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Painting by Papunya Tula artist Katarra Butler Napaltjarri


Katarra Butler Napaltjarri 

Untitled, 2014

46 X 38 cm, Acrylic on linen canvas


    Katarra Butler Napaltjarri first painted for Papunya Tula Artists as early as 2001. Born near the Tjukurla Community in Western Australia in approximately 1946, Katarra was the second wife of Anatjari Tjakamarra, another pre-eminent member of the original group of painters who started the Central Desert art movement in Papunya in 1971.


    Her recent works are clearly distinguishable through her use of bright rich colours and gestural brushwork. Katarra’s fresh vibrant style has resulted in her being exhibited over the last two years in Sydney, Darwin, USA, and most recently in the 28th Telstra National Aboriginal & Torres Strait Islander Art Award in Darwin. Whilst she has close extended family ties with the Tjukurla community, Katarra also spends considerable time in Kiwirrkura where she works through the Papunya Tula Artists studio.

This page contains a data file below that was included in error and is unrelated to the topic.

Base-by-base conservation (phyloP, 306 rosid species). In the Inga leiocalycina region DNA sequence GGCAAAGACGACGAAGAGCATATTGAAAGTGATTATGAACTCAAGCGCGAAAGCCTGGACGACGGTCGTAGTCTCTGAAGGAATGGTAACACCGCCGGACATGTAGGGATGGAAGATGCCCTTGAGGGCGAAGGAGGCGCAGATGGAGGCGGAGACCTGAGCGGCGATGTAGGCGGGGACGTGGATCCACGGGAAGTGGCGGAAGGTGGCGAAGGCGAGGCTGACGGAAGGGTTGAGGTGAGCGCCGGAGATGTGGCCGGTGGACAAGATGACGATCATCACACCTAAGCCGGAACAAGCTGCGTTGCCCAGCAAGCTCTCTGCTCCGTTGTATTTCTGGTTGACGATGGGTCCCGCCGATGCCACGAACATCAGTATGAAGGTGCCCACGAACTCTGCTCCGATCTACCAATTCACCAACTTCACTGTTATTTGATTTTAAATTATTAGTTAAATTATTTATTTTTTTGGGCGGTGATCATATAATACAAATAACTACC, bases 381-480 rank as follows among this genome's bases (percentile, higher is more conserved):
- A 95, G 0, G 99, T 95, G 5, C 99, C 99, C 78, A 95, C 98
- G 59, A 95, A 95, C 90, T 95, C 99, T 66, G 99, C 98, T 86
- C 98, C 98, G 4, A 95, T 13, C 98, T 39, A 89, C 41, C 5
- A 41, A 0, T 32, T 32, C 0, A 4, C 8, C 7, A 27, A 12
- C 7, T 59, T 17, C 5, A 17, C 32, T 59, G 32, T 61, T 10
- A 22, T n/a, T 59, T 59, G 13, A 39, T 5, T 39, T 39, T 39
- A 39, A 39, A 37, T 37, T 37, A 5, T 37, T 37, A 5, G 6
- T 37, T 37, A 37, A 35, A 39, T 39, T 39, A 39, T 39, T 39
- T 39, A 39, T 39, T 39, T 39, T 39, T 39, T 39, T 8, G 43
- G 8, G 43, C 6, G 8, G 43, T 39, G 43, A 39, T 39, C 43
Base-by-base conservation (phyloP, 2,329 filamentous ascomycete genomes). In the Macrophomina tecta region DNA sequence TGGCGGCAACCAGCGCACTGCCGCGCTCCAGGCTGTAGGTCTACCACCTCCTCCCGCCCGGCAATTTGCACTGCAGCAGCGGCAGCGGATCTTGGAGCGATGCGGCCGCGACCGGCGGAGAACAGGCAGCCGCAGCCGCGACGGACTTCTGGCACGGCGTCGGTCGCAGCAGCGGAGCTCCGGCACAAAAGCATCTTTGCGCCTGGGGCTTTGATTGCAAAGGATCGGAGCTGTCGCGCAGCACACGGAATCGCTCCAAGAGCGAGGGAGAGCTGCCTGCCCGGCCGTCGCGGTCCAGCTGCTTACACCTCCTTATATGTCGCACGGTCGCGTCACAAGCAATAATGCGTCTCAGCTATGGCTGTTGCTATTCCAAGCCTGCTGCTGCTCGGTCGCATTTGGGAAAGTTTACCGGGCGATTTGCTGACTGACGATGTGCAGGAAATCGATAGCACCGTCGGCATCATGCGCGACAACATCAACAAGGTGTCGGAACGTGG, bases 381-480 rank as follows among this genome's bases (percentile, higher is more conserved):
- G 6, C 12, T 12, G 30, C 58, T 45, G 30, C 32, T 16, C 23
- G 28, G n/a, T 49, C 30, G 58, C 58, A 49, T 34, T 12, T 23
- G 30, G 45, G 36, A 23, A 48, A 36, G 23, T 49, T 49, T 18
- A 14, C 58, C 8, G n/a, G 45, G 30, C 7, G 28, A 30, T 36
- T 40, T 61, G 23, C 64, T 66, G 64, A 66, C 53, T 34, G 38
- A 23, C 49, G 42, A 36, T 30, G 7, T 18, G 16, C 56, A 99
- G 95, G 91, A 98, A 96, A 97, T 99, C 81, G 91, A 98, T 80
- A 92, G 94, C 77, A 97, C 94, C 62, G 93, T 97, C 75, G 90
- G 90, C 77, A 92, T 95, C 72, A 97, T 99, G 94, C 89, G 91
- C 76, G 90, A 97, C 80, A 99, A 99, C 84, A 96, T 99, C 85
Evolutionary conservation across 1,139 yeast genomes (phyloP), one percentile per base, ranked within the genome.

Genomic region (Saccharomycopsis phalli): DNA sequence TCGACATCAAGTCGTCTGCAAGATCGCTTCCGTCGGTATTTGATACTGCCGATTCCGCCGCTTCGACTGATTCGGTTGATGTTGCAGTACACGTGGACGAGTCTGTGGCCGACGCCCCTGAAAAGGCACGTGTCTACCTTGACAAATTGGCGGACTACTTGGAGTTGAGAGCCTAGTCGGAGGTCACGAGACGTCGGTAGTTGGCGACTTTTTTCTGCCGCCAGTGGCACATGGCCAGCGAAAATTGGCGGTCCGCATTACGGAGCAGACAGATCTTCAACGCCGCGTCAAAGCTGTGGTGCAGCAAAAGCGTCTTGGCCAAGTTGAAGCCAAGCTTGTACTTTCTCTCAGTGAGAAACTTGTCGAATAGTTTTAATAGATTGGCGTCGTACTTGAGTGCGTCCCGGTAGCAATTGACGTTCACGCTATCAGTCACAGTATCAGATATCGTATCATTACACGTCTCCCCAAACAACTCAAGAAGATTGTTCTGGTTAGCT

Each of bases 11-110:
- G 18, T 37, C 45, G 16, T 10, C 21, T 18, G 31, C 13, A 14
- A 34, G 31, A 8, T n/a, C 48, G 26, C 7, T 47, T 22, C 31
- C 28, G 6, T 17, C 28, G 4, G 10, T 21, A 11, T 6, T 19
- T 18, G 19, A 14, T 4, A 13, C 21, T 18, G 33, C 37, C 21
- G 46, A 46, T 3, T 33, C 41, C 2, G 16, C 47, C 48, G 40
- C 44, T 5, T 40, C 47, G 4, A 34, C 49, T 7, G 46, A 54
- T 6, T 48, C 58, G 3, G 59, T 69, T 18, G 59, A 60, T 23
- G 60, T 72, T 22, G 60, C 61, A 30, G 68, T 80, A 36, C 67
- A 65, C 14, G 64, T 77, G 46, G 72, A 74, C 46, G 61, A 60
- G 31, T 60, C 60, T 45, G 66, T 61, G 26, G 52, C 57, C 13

This painting depicts designs associated with women’s ceremonies at the rockhole and soakage water site of Ngaminya, to the south-west of the Kiwirrkara Community in Western Australia. This is the artist’s mother country.


    During ancestral times a large group of women gathered at the site to perform the dances and sing the songs associated with the area. During their travels the women gathered the edible berries known as kampurarrpa or desert raisin from the small shrub Solanum centrale. These berries, represented in the paintings by the numerous small circles, can be eaten straight from the bush, but are sometimes ground into a paste and cooked in the coals to form a type of damper.

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